NASA decides to proceed with Artemis Moon launch after hurricane
NASA provided their newest update to their new Moon mission on Friday.
NASA is still assessing potential damage to its Artemis I rocket from Hurricane Nicole, but there’s nothing that prevents a launch to the Moon on Wednesday, November 16, says one space agency official. The update comes amidst concern that NASA made a risky decision to leave the rocket at the launchpad bare and exposed.
Artemis I rode through the storm, and now NASA is looking at issues on the back side. The human-grade spacecraft will not carry humans onboard — instead carrying one NASA mannequin and two European Space Agency mannequin torsos, which will measure the effects of the trip on future astronauts. But nevertheless, getting it right is critical. One NASA leader told reporters on Friday that dissenting voices are important, and that leaving Artemis I at the launchpad was the best decision.
Artemis I promises to be the first phase of an ongoing acceleration to return humans to the Moon for the first time since Apollo’s final mission almost half a century ago. And just last week, NASA was staring at the finish line, as it prepared the vehicle for rollout to Launch Complex 39B at Kennedy Space Center (KSC) in Florida for a Monday, November 14 launch.
When presented with preliminary data about the weather system that unfortunately later escalated into Hurricane Nicole, NASA officials elected to go through with releasing Artemis I from its protective garage. It was actually here, inside KSC’s Vehicle Assembly Building (VAB), that NASA safeguarded the Moon rocket from the rough winds blown in by Hurricane Ian back in late September.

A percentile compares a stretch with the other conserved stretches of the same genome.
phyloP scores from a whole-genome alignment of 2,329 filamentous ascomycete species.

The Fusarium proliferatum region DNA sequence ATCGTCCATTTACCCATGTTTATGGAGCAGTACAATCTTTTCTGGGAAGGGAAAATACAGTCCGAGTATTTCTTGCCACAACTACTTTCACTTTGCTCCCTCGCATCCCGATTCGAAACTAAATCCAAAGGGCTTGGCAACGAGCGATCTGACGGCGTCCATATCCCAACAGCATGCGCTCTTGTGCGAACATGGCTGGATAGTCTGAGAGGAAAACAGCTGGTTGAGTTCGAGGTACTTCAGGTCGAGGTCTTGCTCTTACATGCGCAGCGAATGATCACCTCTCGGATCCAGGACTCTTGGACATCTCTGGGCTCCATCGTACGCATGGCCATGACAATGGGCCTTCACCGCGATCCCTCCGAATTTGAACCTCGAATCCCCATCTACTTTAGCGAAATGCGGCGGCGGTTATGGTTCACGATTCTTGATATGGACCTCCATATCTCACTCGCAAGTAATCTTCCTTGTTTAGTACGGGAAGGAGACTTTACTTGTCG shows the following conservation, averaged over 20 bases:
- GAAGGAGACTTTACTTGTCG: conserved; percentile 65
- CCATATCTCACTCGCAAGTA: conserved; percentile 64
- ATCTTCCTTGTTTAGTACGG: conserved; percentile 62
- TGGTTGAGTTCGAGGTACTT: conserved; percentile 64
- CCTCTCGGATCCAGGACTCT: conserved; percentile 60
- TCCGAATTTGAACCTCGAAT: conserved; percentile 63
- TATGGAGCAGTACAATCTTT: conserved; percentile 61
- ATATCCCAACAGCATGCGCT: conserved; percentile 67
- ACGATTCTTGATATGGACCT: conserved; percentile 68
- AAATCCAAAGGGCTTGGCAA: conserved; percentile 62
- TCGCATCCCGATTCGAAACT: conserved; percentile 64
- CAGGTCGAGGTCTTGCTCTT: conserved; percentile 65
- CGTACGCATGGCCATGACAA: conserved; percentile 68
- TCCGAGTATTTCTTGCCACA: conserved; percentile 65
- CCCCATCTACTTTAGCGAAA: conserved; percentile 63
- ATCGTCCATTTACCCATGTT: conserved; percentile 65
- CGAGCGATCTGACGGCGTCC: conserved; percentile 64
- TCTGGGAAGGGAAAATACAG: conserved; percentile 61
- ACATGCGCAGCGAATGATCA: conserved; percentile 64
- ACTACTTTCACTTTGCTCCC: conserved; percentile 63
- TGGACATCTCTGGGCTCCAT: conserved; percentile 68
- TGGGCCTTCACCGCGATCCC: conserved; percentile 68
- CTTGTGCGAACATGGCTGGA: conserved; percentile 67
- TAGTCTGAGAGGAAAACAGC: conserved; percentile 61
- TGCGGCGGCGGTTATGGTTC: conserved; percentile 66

But the forecast didn’t alarm them last week the way it had during Ian, and they chose to roll out. Then, faced with a harsher forecast, NASA officials and colleagues in the U.S. Space Force weighed their choices between keeping Artemis I out at the launchpad exposed to the winds or once again bringing it inside the VAB.
The team decided that the high winds were a higher risk if Artemis I embarked on a rollback, a slow process that can take nine hours. As Jim Free, associate administrator for Exploration Systems Development Mission Directorate at NASA, explained during the press conference, the dynamic movement would alter the load bearing of the vehicle if it was in motion.
“I think if we knew on the night before that we were rolling out that it was going to be a hurricane, we probably would have stayed in the VAB,” Free told reporters on Friday.
When asked about the conversations, Free insisted there were no dissenting opinions and that, eventually, everyone agreed to keep Artemis I out there.
“There were some folks who talked about, hey, the best place to be is the VAB,” Free said. “And I’m summarizing here, but [some said] the storm looks like it’s loosely formed, doesn’t look like it’s coming this way, we have time to get out to the pad; we have the [wind] limits for Hurricane Ian … so I don’t know that there was anyone that dissented.
“There were folks really thinking hard about whether we should roll out or not. In the end, everyone agreed that we should roll out. I think we always try and look for, and I’ll start with myself as a leader, try and look for the dissenting opinions,” Free added. “That’s what we learned on the Challenger and Columbia.”
So now the next target date is two days later than planned, giving NASA more time to move through their “normal flow” of pre-flight operations, like powering up the rocket and conducting the program’s specific engineering test.
If Artemis I stays grounded on November 16, NASA will try again on November 19. And if that fails too, the space agency will try once again on a newly announced date, November 25.